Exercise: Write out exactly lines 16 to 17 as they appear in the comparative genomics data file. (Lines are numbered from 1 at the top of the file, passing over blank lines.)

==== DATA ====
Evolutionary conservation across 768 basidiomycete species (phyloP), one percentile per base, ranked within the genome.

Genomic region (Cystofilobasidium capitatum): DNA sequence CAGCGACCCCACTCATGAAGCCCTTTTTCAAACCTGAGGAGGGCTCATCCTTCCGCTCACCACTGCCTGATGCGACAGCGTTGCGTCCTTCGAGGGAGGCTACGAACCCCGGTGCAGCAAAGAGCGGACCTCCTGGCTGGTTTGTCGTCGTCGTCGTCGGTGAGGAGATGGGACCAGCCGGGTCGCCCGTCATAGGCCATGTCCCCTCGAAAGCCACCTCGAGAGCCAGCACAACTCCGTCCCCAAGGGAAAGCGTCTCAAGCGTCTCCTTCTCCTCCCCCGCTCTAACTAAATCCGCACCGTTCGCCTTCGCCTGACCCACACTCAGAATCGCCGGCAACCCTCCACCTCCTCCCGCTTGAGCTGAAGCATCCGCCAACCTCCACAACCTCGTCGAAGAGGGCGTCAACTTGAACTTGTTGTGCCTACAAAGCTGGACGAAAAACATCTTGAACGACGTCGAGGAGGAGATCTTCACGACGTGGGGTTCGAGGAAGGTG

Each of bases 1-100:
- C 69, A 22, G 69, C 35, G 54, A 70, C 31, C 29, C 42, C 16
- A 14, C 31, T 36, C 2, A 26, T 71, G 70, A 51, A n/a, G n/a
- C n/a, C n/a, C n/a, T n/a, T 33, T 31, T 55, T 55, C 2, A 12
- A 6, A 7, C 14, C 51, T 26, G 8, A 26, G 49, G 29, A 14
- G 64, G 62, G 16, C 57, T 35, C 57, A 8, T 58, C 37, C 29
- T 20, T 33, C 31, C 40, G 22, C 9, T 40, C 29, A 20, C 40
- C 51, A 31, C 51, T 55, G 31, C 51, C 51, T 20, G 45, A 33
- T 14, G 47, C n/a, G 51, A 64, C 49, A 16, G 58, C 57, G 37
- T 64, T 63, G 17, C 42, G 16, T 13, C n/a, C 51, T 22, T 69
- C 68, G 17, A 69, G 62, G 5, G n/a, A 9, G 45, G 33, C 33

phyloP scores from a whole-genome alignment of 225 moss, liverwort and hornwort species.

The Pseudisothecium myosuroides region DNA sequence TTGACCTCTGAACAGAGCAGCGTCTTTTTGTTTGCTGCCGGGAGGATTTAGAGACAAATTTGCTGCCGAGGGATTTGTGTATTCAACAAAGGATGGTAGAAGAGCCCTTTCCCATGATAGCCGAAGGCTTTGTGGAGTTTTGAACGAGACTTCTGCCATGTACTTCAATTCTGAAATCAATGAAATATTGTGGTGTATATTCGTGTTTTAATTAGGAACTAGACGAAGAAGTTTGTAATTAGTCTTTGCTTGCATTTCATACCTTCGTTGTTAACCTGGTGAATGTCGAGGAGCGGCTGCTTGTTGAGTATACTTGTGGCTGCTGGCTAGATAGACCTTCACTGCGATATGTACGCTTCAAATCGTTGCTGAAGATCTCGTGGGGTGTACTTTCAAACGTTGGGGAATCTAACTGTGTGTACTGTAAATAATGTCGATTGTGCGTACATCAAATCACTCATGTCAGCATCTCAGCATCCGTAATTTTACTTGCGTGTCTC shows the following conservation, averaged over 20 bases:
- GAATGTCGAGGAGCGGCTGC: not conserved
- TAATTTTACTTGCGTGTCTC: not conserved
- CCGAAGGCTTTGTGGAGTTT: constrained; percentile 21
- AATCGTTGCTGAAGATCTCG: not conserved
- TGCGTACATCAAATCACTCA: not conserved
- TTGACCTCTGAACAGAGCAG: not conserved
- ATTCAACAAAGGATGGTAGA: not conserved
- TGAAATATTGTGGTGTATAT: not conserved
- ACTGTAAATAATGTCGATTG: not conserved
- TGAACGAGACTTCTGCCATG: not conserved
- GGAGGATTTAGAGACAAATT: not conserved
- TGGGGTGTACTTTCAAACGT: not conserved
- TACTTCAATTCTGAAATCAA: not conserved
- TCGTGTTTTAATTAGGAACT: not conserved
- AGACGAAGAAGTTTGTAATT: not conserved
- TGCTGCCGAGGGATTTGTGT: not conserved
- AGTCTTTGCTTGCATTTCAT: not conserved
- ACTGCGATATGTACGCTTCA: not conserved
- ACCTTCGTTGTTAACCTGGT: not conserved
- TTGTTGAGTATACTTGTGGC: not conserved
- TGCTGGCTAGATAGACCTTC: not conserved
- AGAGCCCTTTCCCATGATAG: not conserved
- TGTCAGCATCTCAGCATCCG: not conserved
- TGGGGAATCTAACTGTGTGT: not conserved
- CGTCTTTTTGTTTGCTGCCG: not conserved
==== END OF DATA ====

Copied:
- GAATGTCGAGGAGCGGCTGC: not conserved
- TAATTTTACTTGCGTGTCTC: not conserved